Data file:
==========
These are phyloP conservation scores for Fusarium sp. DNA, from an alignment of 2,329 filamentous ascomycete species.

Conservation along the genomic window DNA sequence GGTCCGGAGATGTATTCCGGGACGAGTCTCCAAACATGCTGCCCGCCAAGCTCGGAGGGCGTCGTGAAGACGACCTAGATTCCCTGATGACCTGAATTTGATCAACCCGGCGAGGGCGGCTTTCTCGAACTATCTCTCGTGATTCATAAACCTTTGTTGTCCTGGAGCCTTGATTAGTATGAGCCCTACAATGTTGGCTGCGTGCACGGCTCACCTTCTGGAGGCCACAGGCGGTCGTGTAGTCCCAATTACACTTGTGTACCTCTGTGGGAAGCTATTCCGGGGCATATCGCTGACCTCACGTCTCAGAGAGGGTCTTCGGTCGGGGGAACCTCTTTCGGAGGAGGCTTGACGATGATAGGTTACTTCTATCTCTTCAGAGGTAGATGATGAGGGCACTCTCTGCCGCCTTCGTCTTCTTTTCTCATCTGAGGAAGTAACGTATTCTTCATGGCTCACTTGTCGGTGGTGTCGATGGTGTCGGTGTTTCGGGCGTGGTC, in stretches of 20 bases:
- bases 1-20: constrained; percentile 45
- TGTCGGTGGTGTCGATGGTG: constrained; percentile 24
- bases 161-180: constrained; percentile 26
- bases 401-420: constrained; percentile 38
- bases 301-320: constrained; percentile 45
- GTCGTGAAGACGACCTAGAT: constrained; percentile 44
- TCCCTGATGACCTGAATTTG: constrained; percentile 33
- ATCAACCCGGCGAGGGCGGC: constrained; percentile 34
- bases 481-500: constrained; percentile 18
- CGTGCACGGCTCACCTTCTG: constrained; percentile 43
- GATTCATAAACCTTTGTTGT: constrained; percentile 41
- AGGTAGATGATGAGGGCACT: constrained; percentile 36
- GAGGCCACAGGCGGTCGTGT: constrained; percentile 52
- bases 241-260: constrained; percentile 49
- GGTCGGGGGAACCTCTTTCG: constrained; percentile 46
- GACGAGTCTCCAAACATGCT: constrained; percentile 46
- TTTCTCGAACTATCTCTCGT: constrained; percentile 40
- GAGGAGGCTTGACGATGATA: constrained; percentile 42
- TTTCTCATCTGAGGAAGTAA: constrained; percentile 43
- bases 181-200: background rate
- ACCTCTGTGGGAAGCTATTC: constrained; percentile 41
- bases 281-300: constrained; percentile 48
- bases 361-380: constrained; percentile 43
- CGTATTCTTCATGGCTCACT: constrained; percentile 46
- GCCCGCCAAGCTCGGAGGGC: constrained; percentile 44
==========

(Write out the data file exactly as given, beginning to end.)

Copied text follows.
These are phyloP conservation scores for Fusarium sp. DNA, from an alignment of 2,329 filamentous ascomycete species.

Conservation along the genomic window DNA sequence GGTCCGGAGATGTATTCCGGGACGAGTCTCCAAACATGCTGCCCGCCAAGCTCGGAGGGCGTCGTGAAGACGACCTAGATTCCCTGATGACCTGAATTTGATCAACCCGGCGAGGGCGGCTTTCTCGAACTATCTCTCGTGATTCATAAACCTTTGTTGTCCTGGAGCCTTGATTAGTATGAGCCCTACAATGTTGGCTGCGTGCACGGCTCACCTTCTGGAGGCCACAGGCGGTCGTGTAGTCCCAATTACACTTGTGTACCTCTGTGGGAAGCTATTCCGGGGCATATCGCTGACCTCACGTCTCAGAGAGGGTCTTCGGTCGGGGGAACCTCTTTCGGAGGAGGCTTGACGATGATAGGTTACTTCTATCTCTTCAGAGGTAGATGATGAGGGCACTCTCTGCCGCCTTCGTCTTCTTTTCTCATCTGAGGAAGTAACGTATTCTTCATGGCTCACTTGTCGGTGGTGTCGATGGTGTCGGTGTTTCGGGCGTGGTC, in stretches of 20 bases:
- bases 1-20: constrained; percentile 45
- TGTCGGTGGTGTCGATGGTG: constrained; percentile 24
- bases 161-180: constrained; percentile 26
- bases 401-420: constrained; percentile 38
- bases 301-320: constrained; percentile 45
- GTCGTGAAGACGACCTAGAT: constrained; percentile 44
- TCCCTGATGACCTGAATTTG: constrained; percentile 33
- ATCAACCCGGCGAGGGCGGC: constrained; percentile 34
- bases 481-500: constrained; percentile 18
- CGTGCACGGCTCACCTTCTG: constrained; percentile 43
- GATTCATAAACCTTTGTTGT: constrained; percentile 41
- AGGTAGATGATGAGGGCACT: constrained; percentile 36
- GAGGCCACAGGCGGTCGTGT: constrained; percentile 52
- bases 241-260: constrained; percentile 49
- GGTCGGGGGAACCTCTTTCG: constrained; percentile 46
- GACGAGTCTCCAAACATGCT: constrained; percentile 46
- TTTCTCGAACTATCTCTCGT: constrained; percentile 40
- GAGGAGGCTTGACGATGATA: constrained; percentile 42
- TTTCTCATCTGAGGAAGTAA: constrained; percentile 43
- bases 181-200: background rate
- ACCTCTGTGGGAAGCTATTC: constrained; percentile 41
- bases 281-300: constrained; percentile 48
- bases 361-380: constrained; percentile 43
- CGTATTCTTCATGGCTCACT: constrained; percentile 46
- GCCCGCCAAGCTCGGAGGGC: constrained; percentile 44